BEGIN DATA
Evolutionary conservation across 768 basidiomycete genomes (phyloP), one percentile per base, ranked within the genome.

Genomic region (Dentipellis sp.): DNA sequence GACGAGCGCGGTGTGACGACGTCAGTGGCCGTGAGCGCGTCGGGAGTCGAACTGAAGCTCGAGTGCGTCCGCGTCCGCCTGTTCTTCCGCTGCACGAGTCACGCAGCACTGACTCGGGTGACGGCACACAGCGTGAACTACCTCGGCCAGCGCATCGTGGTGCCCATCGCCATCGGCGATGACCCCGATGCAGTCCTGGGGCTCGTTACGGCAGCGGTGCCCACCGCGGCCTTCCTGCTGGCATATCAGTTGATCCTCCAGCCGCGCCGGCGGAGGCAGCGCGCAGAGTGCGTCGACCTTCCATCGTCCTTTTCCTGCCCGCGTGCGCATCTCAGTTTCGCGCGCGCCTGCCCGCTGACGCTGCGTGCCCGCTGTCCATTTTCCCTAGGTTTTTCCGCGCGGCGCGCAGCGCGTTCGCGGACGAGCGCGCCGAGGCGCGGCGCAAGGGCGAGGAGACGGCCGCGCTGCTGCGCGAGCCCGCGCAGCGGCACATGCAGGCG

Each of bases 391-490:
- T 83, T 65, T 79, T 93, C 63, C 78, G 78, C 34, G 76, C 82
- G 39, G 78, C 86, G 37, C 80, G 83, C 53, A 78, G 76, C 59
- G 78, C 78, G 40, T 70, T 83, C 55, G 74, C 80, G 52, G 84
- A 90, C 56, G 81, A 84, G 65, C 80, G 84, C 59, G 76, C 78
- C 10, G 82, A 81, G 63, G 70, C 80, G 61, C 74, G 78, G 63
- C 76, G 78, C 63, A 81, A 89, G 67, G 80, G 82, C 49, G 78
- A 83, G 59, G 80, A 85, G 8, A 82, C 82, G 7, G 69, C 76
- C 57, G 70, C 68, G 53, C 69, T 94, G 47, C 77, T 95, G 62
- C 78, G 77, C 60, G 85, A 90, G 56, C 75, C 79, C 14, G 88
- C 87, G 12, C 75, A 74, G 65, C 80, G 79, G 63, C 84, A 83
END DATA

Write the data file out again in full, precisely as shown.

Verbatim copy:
Evolutionary conservation across 768 basidiomycete genomes (phyloP), one percentile per base, ranked within the genome.

Genomic region (Dentipellis sp.): DNA sequence GACGAGCGCGGTGTGACGACGTCAGTGGCCGTGAGCGCGTCGGGAGTCGAACTGAAGCTCGAGTGCGTCCGCGTCCGCCTGTTCTTCCGCTGCACGAGTCACGCAGCACTGACTCGGGTGACGGCACACAGCGTGAACTACCTCGGCCAGCGCATCGTGGTGCCCATCGCCATCGGCGATGACCCCGATGCAGTCCTGGGGCTCGTTACGGCAGCGGTGCCCACCGCGGCCTTCCTGCTGGCATATCAGTTGATCCTCCAGCCGCGCCGGCGGAGGCAGCGCGCAGAGTGCGTCGACCTTCCATCGTCCTTTTCCTGCCCGCGTGCGCATCTCAGTTTCGCGCGCGCCTGCCCGCTGACGCTGCGTGCCCGCTGTCCATTTTCCCTAGGTTTTTCCGCGCGGCGCGCAGCGCGTTCGCGGACGAGCGCGCCGAGGCGCGGCGCAAGGGCGAGGAGACGGCCGCGCTGCTGCGCGAGCCCGCGCAGCGGCACATGCAGGCG

Each of bases 391-490:
- T 83, T 65, T 79, T 93, C 63, C 78, G 78, C 34, G 76, C 82
- G 39, G 78, C 86, G 37, C 80, G 83, C 53, A 78, G 76, C 59
- G 78, C 78, G 40, T 70, T 83, C 55, G 74, C 80, G 52, G 84
- A 90, C 56, G 81, A 84, G 65, C 80, G 84, C 59, G 76, C 78
- C 10, G 82, A 81, G 63, G 70, C 80, G 61, C 74, G 78, G 63
- C 76, G 78, C 63, A 81, A 89, G 67, G 80, G 82, C 49, G 78
- A 83, G 59, G 80, A 85, G 8, A 82, C 82, G 7, G 69, C 76
- C 57, G 70, C 68, G 53, C 69, T 94, G 47, C 77, T 95, G 62
- C 78, G 77, C 60, G 85, A 90, G 56, C 75, C 79, C 14, G 88
- C 87, G 12, C 75, A 74, G 65, C 80, G 79, G 63, C 84, A 83